• Letting your partner know the true meaning of their action
  • Maybe adding the deeper “why”

You might say, “I felt so reassured and important to you when you decided against going out with your coworkers on Friday because you know I’ve been stressed lately.”

Or: “Thank you for remembering my mother’s birthday and for all the things you did to make it special for her. I really felt you understood how hard it is for us to celebrate since Dad passed away.”

Now, Expressing Hurt or Disappointment

I know this is much harder for most couples. We don’t want to hurt our partner’s feelings or, worse, create an argument.

Yet, giving our partner insight into what really matters to us is vital for healthy communication in relationships.

Therefore, letting our partner know that his or her actions bother us includes:

  • Setting aside time to talk when there are no distractions, and you are both willing (not tired, hungry, etc.)
  • Starting with the emotion you feel and avoiding beginning with “when you . . .” (This often puts our partner in a defensive mode) Thus, you might begin with, “I’m feeling sad because I wanted more of a surprise for our anniversary rather than our usual celebration. We’ve been so busy lately, I think I needed to feel special. And, perhaps, I should have let you know earlier. (More about this in my next article!)
  • Allow your partner to respond. What are their thoughts and feelings?
  • Make a request and include the meaning — and thank them for understanding. “Next time, I’ll try to let you know what I need. I’m so glad we could discuss this and that you understand me.”

Important! The Benefit of the Doubt

Sometimes, in the absence of information or if we’re feeling less connected with our partner, we may assume our partner has a negative intent. These “negative assumptions” can take over when our emotions are high. First, ask yourself what you might have done differently to connect or prevent a problem.

I believe couples rarely intend to be hurtful or neglectful to each other. Then, it’s critically important to examine whether we have created our own negative assumptions about our partner’s actions before seeking to understand what he or she was thinking.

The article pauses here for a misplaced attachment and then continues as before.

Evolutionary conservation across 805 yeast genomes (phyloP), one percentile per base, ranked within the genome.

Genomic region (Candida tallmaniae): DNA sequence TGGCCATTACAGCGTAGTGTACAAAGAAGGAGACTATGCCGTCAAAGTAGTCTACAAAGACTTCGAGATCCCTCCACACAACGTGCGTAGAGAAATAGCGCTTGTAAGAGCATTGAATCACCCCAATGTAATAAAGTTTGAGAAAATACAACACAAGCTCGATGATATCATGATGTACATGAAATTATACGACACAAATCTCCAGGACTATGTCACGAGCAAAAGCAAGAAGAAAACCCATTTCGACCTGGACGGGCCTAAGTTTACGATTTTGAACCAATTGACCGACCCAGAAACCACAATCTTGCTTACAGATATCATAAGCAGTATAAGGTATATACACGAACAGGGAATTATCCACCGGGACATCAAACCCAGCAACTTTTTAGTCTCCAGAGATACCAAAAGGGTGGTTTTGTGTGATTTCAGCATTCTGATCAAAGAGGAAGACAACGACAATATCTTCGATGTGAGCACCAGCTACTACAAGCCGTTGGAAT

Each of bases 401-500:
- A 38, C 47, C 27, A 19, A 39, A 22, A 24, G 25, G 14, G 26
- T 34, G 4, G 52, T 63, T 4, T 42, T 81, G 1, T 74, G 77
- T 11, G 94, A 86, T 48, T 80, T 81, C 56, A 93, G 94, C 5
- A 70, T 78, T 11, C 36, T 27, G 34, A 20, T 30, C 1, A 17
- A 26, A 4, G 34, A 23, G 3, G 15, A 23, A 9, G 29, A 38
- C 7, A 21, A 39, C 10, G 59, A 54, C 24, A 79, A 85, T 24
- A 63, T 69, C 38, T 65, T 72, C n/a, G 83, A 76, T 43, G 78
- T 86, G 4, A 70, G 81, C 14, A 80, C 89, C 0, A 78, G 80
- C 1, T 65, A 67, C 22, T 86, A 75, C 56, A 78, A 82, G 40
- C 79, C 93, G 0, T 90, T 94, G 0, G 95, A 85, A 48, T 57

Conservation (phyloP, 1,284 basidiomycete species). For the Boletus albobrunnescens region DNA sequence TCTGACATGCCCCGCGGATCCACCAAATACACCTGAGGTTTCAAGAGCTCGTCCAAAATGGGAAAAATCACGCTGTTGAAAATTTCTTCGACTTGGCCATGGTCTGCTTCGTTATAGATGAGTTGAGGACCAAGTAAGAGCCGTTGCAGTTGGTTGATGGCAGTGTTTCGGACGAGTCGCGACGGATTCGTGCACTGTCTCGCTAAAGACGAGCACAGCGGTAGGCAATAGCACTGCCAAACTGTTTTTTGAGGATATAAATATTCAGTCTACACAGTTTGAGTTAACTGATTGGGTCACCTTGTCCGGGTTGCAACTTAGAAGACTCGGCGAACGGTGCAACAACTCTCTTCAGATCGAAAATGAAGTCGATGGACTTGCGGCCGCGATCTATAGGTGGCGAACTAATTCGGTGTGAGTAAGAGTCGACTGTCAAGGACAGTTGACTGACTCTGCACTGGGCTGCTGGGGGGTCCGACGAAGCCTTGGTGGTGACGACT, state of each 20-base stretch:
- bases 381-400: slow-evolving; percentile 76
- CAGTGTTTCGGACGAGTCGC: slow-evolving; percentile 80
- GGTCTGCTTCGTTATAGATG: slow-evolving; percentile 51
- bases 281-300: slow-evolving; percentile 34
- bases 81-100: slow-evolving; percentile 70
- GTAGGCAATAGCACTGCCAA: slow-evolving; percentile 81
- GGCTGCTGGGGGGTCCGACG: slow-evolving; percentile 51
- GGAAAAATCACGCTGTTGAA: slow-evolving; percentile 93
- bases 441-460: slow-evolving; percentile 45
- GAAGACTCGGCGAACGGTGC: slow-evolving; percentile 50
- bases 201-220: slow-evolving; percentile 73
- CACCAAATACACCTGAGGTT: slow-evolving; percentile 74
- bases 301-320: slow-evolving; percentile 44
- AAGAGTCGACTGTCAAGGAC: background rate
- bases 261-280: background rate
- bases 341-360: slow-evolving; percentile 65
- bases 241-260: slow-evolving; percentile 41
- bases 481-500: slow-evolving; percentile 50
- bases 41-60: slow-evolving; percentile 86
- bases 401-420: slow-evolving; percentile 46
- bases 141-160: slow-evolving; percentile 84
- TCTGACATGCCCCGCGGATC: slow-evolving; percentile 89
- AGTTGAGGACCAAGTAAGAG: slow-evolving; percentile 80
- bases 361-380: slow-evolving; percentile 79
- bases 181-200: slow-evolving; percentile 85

When we approach our partner with a positive, curious mindset, we’re nurturing our connection — and we’re helping our partner understand us in a new way. We’re respecting our bond . . . and deepening our understanding and connection.

For more on communication in relationships:
How to Control Anger in Relationships

The G.I.V.E. Communication Guide


If you’d like to chat about what your options are for working with one of our skilled couples therapists here in Denver, visit our calendar to see who’s available for a chat or a complimentary consultation.


How to Control Anger in your Relationship

How to Control Anger: Yes, You Can Tame the Beast!

You’re not alone if you and/or your partner struggle with how to control anger in your marriage or relationship. Do any of the below sound familiar:?

— “One or both of us gets easily triggered when certain issues are brought up (such as his or her family, finances, challengeHow to Control Angers with the kids . . . even sex)”

— “The smallest things lately can lead to big arguments.”

— “My partner doesn’t seem to hear me, so anger is the only thing that gets his or her attention.”

— “When we argue, we often end up saying hurtful things to each other — and those mean statements linger and linger.”

— “We don’t like conflict, so we never resolve anything important. Then, it comes up later in anger.”

Emotions are part of being human and — of course — part of our relationship with our partner or spouse.

However, you can learn to tame the anger and turn feelings of hurt and disappointment into productive conversations that yield greater understanding of yourself and your partner.